Question: I didn't get into the college of my dreams -- shocking, I know. My dilemma is that I'm stuck between a rock, a hard place, and then something else insanely difficult, as well.
I currently have three options for next year:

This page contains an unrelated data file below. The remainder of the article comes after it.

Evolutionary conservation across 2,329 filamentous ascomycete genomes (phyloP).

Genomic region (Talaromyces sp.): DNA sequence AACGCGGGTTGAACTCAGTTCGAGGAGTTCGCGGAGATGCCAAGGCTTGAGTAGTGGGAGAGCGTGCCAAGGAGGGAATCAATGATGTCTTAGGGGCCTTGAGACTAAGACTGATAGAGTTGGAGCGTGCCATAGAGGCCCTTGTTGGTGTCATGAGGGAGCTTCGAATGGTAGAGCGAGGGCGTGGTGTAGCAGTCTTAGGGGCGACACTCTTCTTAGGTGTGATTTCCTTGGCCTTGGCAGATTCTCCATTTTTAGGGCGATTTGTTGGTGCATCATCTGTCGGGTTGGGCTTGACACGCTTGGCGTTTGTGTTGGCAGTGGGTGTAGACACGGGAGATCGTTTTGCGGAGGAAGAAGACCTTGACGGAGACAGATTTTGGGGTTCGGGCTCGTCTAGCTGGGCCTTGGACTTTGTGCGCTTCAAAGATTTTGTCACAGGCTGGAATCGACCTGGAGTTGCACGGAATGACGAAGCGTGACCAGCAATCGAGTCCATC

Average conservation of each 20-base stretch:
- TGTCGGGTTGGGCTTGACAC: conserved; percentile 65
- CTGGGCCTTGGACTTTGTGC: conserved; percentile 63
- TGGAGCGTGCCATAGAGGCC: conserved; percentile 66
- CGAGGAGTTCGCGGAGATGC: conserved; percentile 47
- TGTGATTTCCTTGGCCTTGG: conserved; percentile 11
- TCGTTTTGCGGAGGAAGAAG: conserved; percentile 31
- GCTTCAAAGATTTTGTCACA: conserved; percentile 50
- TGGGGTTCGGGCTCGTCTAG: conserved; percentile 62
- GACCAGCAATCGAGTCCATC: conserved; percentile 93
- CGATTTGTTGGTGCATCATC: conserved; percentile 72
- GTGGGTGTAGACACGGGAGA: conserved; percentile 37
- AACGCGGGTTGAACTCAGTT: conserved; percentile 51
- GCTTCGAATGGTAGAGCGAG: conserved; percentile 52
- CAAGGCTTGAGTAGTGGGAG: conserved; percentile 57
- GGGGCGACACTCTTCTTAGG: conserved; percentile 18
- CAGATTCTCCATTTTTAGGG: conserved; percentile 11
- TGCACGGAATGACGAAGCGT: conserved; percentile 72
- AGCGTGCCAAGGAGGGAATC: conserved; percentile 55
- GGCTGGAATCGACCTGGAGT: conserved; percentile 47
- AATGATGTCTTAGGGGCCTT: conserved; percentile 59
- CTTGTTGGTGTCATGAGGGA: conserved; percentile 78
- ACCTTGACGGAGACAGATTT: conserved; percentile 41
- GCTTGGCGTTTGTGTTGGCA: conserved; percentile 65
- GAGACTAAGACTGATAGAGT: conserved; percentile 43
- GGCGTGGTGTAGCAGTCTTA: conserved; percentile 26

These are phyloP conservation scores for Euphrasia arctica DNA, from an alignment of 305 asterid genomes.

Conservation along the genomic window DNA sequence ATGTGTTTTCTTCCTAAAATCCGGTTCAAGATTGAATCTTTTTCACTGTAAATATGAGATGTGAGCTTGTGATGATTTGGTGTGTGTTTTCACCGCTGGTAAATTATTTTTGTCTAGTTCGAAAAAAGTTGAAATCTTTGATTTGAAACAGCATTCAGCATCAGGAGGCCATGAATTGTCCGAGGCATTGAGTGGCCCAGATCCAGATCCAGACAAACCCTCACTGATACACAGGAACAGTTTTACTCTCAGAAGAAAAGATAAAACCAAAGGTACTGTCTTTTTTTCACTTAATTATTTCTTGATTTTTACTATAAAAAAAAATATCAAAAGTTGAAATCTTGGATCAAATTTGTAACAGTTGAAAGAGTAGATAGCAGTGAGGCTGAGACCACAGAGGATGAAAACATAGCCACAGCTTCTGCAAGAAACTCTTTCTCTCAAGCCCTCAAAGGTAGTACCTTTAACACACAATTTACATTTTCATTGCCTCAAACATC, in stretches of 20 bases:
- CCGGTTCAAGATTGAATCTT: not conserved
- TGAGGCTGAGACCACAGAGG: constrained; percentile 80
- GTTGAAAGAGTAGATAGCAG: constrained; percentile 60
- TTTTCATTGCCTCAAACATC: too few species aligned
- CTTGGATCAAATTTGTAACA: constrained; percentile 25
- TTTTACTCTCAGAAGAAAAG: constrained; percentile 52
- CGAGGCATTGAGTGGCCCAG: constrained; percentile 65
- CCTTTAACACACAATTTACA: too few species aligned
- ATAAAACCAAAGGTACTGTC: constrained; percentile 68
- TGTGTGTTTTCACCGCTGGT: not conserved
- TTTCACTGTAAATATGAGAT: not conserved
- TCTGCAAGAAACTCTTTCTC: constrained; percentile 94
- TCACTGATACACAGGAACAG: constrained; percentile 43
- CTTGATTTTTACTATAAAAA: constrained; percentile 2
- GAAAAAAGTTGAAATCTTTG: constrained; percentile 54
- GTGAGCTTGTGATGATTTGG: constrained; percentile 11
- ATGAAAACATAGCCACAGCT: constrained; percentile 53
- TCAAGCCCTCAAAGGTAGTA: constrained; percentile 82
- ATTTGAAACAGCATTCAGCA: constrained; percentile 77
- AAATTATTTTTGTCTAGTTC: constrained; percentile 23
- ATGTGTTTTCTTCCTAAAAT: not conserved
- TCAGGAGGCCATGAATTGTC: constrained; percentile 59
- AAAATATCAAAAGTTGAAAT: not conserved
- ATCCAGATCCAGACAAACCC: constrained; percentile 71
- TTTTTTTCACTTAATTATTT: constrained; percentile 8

<p><em><strong>1. I was accepted to Virginia Tech. Not my first choice or a place I think I would really fit in, but a good school nonetheless.</strong></em></p><p><em><strong>2. I was accepted to UCLA. One of my co-first choices, and pretty much the place I've been dreaming of since I was 12. But I'm an out-of-state student and they didn't offer nearly enough money to cover everything I need.</strong></em></p><p><em><strong>3. A gap year. My biggest priority in life (even before getting a good job, a relationship, or making a million dollars) is to travel the world. I desperately want to volunteer abroad.</strong></em></p><p><em><strong> So what do I do? Go to the school I don't really feel a connection to but I can afford, bite the bullet and take out more than $20k in loans for each year at the school of dreams, or somehow find an affordable gap year program and apply again next year?</strong></em></p><p><em><strong>This is all not to mention that I'm wait-listed at my other co-first choice school, William & Mary, so who knows how that will pan out.</strong></em></p><p><em><strong>I'm afraid of doing a gap and applying in 2012 only to fail again, but I'm also afraid of going the conventional route and forgetting all the dreams I had of doing my small part to make the world a better place.</strong></em></p><p><em><strong>What do I do?</strong></em></p><p>As an old lady of nearly 60, I'm pretty skeptical when it comes to the "Dream School" concept. I've seen so many students who have NOT attended their true-love college (either because of rejection or cost) yet who have gone on to have wonderful undergraduate experiences and happy, college-loan-free lives. Sure, it seems unfair that some high school seniors can follow their heart while others must follow their <em>wallet</em>. But who said life would be fair, right? </p><p>So, if you're talking $20K per year in loans to go to UCLA, I think you're wise to take it off the table.</p><p> Here's what I suggest instead:</p><p> 1) Lobby hard to get into William and Mary. Follow the advice you'll find in this other recent "Ask the Dean" column: <a href="http://www.collegeconfidential.com/dean/tips-for-getting-off-the-yale-waitlist" target="_blank">http://www.collegeconfidential.com/dean/tips-for-getting-off-the-yale-waitlist</a></p><p>Pay particular attention to the part about stating clearly that you DEFINITELY WILL ENROLL if admitted from the waitlist. </p><p> 2) Give some serious thought to the gap year, even if it means sending a deposit to Virginia Tech by the May 1 deadline, which you might ultimately lose.</p><p>Do keep in mind, however, that most of the time (although not<em> always</em>), a college that said “No" to you when you were a senior in high school will not accept you following a gap year. (Getting in as a transfer is more likely, but this also depends on the college. The Ivy League colleges, for instance, take very few transfers.)</p><p>So don't pursue the gap year if your primary purpose would be to reapply to your top-choice college with the hope of getting news the next time around. BUT … if a central aim of your gap year would be to do some good in the world while you retool your college list, that's a different story. Make sure that your new list includes colleges that excite you more than Virginia Tech does but also those which, unlike UCLA, will be affordable. (If you're strong enough to be admitted to UCLA from out of state, then there are certainly lots of colleges that would welcome you with merit aid. Go back to the drawing board and consider what you like best about your “dream" school(s) and then find places that share some of those traits but where your profile puts you closer to the top of the applicant pool.) You can also find gap-year programs such as CityYear and Americorps that will actually pay you to participate, rather than those that cost many thousands to do “volunteer" work abroad. </p><p>My advice to all potential gap-year students is to be sure to have a specific plan in place before you commit for sure to the time off from school. But if you're itching to make the world a better place, but you're not so thrilled with your current college options, then it might make sense to do that gap year and to line up some new colleges that you can really get excited about for the fall of 2012.</p><p>(posted 4/10/2011)</p>
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